A worrying 40%* of people say they have experienced bullying and/ or harassment from a coworker or supervisor, a nationally representative survey by law firm Wright Hassall has revealed.
Of those who had experienced it, 62.5% chose not to report it, whilst the minority (37.5%) reported it to HR.
Tina Chander, Head of Employment Law at Wright Hassall, says: “The data shows a worrying trend and is a warning to employers and HR teams across the country. It highlights that more needs to be done to make workplaces a safe space where people can feel comfortable to express their experiences.
“It can be sometimes viewed as a grey area as it’s not always obvious, but any workplace that tolerates bullying or isn’t aware that it has a problem is asking for trouble.”
The survey found that one-third more women experience bullying and/ or harassment from a coworker or supervisor than men. It also revealed that women are 60% more likely to report it to HR than men and 20% more likely than men to experience and not report it.
Tina adds: “It will come as no surprise that the majority of women have experienced bullying and/or harassment at work, but it’s hugely upsetting to have it confirmed in the hard numbers. We all need to take a step back and ask ourselves why we assume this and then continue to treat it as if the status quo is okay. Clearly, we have an issue that needs to be addressed.”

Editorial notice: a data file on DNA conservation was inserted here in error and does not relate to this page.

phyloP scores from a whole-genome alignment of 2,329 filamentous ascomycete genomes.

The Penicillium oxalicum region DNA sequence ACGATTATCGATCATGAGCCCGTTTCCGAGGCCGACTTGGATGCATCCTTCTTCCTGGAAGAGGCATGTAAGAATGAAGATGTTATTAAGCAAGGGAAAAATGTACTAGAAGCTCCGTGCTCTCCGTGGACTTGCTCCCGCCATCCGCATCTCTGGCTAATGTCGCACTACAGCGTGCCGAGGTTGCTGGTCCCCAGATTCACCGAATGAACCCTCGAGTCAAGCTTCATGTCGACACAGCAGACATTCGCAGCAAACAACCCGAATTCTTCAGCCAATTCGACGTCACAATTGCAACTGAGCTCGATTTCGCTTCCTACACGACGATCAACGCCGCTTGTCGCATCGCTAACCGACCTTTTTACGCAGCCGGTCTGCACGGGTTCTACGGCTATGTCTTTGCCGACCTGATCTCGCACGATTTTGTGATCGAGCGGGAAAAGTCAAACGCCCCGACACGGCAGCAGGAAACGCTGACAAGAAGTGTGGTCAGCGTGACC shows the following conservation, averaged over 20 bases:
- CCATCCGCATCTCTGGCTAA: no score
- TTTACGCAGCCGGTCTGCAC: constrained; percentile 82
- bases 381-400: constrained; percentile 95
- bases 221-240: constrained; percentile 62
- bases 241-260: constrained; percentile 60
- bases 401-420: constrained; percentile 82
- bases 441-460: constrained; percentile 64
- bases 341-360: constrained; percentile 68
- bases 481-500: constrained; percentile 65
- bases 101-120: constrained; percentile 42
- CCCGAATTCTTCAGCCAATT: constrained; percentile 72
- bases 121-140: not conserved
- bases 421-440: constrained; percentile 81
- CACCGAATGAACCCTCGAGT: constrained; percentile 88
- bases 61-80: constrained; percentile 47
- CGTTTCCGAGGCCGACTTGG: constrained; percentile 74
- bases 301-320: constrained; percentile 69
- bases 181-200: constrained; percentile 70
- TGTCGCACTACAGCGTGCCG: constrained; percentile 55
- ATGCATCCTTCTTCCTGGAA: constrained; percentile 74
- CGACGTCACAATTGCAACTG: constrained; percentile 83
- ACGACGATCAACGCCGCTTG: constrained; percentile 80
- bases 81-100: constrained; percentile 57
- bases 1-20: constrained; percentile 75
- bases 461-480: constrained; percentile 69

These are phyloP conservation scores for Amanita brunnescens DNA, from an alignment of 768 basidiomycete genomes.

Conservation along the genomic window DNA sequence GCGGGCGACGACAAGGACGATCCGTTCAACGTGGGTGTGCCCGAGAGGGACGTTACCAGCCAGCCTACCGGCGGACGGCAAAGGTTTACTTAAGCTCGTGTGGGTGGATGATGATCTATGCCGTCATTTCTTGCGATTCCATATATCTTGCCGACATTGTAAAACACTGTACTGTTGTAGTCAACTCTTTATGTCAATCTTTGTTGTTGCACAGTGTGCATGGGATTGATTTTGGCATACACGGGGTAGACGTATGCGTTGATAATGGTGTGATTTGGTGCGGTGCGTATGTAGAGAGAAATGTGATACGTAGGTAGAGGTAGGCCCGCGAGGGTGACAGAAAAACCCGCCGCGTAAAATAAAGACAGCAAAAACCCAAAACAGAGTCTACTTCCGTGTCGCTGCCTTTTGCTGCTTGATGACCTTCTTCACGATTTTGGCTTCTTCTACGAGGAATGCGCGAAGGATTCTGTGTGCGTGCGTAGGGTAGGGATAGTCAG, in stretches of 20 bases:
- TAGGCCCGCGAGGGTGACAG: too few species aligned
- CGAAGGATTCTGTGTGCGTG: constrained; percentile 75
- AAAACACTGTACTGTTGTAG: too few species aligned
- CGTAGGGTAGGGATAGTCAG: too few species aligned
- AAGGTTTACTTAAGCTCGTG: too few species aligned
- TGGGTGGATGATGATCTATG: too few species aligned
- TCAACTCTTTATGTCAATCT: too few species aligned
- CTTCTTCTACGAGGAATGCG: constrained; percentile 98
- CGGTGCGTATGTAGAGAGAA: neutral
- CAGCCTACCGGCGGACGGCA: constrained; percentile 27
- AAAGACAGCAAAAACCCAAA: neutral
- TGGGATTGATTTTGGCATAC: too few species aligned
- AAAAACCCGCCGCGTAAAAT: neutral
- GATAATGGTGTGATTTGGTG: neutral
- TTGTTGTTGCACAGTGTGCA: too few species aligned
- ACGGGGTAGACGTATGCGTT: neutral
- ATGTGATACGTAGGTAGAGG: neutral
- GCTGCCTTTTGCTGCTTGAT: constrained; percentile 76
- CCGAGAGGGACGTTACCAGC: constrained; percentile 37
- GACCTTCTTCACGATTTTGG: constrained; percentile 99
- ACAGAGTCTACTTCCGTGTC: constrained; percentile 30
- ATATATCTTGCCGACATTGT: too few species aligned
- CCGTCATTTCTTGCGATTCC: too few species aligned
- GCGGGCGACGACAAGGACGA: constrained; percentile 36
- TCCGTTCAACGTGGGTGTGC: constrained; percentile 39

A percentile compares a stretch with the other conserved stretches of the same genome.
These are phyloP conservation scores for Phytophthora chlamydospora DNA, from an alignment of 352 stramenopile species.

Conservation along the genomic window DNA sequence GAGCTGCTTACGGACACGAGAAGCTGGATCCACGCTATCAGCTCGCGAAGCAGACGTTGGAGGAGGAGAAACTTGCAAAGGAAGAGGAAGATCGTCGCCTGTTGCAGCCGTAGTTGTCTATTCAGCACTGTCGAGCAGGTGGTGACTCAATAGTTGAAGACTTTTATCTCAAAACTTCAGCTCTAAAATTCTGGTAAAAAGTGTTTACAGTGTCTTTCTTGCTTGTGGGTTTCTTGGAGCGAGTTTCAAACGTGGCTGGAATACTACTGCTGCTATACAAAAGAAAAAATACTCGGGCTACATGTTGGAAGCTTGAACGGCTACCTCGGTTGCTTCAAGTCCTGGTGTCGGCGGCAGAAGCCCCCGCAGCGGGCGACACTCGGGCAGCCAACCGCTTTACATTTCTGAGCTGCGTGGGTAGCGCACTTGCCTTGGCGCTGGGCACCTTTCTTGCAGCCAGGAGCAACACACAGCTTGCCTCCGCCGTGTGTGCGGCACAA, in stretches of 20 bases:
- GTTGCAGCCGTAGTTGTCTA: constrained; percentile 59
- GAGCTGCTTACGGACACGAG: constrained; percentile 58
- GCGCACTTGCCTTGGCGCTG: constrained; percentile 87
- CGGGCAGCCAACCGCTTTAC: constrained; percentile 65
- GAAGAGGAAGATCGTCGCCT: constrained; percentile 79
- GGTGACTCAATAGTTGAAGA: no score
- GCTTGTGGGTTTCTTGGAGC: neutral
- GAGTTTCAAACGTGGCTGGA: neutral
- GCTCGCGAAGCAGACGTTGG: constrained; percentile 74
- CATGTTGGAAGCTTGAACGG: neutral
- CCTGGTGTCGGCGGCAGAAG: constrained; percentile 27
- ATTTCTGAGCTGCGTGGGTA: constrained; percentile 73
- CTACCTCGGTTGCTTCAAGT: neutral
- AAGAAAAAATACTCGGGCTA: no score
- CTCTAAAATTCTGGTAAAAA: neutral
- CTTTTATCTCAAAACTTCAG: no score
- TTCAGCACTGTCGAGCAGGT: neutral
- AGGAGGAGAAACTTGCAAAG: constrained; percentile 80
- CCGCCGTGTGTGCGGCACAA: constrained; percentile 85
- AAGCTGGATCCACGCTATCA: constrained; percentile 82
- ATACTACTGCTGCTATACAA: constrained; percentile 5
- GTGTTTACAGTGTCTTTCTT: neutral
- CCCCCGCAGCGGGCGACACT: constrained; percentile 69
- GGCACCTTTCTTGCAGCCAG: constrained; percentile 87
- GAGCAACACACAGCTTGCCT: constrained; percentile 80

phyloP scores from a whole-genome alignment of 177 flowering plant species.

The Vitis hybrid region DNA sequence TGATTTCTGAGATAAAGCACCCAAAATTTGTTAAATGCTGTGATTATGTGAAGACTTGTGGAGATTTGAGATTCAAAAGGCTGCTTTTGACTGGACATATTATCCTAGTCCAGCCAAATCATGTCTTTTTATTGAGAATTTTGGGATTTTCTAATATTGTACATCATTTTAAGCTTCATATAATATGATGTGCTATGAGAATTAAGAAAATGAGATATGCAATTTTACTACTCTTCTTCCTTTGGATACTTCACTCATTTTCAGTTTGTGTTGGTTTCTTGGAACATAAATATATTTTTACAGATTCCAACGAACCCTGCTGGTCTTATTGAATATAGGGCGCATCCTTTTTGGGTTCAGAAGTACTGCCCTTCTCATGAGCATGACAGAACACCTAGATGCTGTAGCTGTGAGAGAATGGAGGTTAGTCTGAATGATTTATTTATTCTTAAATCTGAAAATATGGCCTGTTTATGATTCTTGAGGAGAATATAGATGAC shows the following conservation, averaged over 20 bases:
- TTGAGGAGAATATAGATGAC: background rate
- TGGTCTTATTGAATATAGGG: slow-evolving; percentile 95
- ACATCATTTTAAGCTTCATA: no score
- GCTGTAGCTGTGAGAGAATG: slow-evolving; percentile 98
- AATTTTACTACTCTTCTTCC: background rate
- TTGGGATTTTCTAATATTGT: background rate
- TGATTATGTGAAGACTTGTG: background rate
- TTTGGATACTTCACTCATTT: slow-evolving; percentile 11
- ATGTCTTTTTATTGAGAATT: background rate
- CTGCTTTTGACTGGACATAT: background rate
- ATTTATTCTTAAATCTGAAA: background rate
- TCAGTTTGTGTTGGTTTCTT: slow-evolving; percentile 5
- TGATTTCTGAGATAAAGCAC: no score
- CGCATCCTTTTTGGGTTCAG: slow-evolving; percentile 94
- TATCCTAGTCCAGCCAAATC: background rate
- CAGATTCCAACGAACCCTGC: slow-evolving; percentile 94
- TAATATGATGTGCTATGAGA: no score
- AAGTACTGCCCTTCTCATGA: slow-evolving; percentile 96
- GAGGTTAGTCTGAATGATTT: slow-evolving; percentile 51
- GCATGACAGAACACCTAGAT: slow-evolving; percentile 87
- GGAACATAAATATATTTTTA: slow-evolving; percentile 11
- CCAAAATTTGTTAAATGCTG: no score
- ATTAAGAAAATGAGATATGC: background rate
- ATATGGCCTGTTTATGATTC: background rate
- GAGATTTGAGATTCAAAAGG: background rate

When the data was split by seniority at work, it shows that the majority of people at the beginning of their careers say they have been bullied and/or harassed at work.
Yet junior workers are twice as likely to say they wouldn’t report it as a senior worker.
Whilst bullying and/ or harassment were reported equally across all levels of seniority, junior workers are twice as likely to say they wouldn’t report it as a senior worker and senior workers are more likely to report it to HR.
Tina says: “The data indicates that with career progression, more people feel safer reporting incidents of unwanted behaviour. But it highlights that there’s fear for junior workers, who may be worried about the repercussions reporting could have on their career. Often, in some professions, junior workers are subject to behaviour that isn’t necessarily appropriate and could be classed as bullying, and there could be a culture from senior workers that that’s how they were treated, perpetuating a belief that it’s acceptable behaviour.
“When looking at the data further, it shows that the main reason for not reporting across all levels of seniority was a belief that nothing would be done to address the issue. A stark warning for HR teams to up their approach to help cultivate an environment where this behaviour isn’t swept under the rug.
Original Article: HRnews
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